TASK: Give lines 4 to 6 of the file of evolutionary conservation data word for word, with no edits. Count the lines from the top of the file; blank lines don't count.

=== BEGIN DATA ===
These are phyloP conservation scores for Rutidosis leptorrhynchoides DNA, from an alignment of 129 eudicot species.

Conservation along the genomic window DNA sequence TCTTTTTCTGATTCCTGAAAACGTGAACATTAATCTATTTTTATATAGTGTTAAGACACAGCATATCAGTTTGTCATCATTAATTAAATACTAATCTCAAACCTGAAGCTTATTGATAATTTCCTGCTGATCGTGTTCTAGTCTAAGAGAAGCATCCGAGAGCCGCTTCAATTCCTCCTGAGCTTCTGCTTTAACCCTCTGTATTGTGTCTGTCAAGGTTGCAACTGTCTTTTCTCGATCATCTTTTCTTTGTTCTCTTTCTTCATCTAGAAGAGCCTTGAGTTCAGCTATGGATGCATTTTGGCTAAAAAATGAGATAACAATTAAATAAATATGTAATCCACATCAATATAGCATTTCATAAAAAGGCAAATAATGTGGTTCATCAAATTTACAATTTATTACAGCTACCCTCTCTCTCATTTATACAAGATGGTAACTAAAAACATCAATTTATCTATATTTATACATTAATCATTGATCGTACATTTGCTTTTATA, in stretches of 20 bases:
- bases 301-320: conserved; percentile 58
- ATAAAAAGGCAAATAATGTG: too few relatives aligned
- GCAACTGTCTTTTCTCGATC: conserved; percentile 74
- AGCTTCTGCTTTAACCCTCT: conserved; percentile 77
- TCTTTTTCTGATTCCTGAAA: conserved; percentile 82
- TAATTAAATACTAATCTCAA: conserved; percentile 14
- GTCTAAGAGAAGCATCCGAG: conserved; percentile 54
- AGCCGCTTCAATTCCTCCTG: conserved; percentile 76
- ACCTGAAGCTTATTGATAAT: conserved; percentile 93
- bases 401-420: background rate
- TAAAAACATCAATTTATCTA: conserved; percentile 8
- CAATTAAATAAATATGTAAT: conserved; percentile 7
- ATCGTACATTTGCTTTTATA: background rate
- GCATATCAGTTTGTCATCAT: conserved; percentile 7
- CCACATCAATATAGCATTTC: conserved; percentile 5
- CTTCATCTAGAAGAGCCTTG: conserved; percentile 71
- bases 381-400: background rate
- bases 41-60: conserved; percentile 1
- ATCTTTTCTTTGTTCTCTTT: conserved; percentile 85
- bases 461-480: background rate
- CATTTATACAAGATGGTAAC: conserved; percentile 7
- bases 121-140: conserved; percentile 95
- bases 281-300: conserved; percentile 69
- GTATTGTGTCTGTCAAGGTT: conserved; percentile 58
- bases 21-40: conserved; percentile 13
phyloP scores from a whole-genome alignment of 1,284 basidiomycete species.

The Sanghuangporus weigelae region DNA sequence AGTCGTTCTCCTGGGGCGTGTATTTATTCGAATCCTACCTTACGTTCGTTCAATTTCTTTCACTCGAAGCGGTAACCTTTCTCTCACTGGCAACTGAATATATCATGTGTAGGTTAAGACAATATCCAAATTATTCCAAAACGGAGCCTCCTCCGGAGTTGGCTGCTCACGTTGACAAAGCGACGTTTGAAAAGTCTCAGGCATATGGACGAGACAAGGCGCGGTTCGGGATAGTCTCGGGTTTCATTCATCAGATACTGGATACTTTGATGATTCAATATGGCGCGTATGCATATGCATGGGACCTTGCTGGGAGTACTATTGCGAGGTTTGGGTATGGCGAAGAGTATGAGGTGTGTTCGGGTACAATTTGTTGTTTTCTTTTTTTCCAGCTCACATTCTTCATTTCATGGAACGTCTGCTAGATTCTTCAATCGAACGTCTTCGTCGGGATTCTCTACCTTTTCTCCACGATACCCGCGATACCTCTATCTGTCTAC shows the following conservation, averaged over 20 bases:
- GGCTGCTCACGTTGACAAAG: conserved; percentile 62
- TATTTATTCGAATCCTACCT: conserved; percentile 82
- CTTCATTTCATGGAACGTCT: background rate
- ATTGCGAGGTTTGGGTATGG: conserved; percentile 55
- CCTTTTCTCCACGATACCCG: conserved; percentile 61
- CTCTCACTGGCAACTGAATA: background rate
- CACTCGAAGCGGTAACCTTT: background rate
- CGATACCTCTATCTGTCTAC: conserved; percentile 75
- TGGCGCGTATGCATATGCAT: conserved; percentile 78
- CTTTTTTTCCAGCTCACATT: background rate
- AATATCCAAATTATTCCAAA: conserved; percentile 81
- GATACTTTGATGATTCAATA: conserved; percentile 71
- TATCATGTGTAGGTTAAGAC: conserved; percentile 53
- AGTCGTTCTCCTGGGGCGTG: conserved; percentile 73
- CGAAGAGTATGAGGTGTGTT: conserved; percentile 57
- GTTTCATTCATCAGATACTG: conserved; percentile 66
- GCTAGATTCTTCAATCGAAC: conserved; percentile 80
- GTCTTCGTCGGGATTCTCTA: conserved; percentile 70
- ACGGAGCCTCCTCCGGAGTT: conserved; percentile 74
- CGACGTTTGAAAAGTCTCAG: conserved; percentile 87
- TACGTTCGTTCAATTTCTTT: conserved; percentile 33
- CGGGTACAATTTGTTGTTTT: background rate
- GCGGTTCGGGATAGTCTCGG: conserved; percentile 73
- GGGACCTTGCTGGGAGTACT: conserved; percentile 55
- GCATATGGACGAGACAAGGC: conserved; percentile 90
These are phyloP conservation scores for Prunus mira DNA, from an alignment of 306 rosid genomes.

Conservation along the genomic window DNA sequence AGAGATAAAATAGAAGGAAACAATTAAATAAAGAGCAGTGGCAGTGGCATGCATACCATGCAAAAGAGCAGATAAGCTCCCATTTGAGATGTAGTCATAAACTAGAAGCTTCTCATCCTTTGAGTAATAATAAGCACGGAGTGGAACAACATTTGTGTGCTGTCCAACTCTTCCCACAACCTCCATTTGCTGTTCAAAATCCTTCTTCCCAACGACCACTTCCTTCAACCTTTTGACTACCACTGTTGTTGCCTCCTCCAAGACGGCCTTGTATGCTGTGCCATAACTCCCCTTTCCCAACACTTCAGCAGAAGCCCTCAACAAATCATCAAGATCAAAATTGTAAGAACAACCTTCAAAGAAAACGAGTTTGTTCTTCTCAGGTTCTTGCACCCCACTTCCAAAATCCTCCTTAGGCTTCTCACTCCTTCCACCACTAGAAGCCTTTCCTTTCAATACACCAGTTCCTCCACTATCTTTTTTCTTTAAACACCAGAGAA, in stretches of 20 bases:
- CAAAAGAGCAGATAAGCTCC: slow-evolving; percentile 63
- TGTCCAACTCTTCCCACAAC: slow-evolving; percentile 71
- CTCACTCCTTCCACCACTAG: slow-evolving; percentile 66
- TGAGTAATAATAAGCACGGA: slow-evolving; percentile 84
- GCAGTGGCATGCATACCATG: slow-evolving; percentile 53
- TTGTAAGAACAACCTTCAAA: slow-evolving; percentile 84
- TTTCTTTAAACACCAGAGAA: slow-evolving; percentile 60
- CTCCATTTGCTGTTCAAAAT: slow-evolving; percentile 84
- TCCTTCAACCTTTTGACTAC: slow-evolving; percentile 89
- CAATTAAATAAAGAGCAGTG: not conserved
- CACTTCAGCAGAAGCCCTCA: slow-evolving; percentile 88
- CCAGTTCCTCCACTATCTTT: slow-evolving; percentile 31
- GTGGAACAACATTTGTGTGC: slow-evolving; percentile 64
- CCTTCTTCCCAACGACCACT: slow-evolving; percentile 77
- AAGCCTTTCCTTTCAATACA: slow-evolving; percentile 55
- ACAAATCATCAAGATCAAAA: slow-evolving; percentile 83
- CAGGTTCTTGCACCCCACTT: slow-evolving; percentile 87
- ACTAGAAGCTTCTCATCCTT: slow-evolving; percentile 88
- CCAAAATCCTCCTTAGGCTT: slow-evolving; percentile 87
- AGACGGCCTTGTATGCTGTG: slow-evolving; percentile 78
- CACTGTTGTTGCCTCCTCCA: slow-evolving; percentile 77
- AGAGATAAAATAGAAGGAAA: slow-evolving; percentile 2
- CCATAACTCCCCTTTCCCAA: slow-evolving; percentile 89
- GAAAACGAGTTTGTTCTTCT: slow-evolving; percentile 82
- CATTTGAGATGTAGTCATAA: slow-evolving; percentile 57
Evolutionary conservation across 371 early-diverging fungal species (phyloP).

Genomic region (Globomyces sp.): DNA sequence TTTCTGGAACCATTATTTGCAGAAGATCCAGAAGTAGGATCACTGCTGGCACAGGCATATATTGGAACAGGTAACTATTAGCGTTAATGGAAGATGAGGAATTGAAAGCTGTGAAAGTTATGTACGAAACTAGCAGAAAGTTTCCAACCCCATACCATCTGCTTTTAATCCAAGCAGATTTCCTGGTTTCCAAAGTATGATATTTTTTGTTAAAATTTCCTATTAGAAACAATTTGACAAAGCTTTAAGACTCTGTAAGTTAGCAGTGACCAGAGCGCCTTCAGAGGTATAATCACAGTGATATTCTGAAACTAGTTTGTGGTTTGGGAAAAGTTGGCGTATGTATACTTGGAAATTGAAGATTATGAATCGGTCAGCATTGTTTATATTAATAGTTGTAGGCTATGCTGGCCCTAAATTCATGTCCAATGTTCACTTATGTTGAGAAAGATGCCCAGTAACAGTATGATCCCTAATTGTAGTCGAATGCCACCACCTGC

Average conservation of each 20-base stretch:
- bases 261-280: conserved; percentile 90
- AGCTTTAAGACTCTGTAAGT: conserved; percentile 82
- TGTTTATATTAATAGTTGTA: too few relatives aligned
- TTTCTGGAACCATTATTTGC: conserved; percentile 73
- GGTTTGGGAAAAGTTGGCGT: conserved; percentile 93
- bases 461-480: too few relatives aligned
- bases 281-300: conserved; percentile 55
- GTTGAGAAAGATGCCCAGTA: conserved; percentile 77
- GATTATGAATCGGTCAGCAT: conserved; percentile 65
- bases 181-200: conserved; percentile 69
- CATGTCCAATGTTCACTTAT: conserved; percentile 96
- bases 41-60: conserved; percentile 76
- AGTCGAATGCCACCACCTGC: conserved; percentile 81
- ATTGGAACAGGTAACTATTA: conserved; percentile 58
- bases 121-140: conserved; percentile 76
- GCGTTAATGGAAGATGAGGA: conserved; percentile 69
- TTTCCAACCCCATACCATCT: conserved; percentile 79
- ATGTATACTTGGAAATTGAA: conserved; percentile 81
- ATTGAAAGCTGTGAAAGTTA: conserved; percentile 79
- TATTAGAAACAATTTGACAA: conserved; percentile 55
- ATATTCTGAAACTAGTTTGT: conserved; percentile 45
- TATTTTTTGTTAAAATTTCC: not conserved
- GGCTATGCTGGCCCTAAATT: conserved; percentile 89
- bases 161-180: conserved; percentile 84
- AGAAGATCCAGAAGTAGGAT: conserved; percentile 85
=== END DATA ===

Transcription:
- ATAAAAAGGCAAATAATGTG: too few relatives aligned
- GCAACTGTCTTTTCTCGATC: conserved; percentile 74
- AGCTTCTGCTTTAACCCTCT: conserved; percentile 77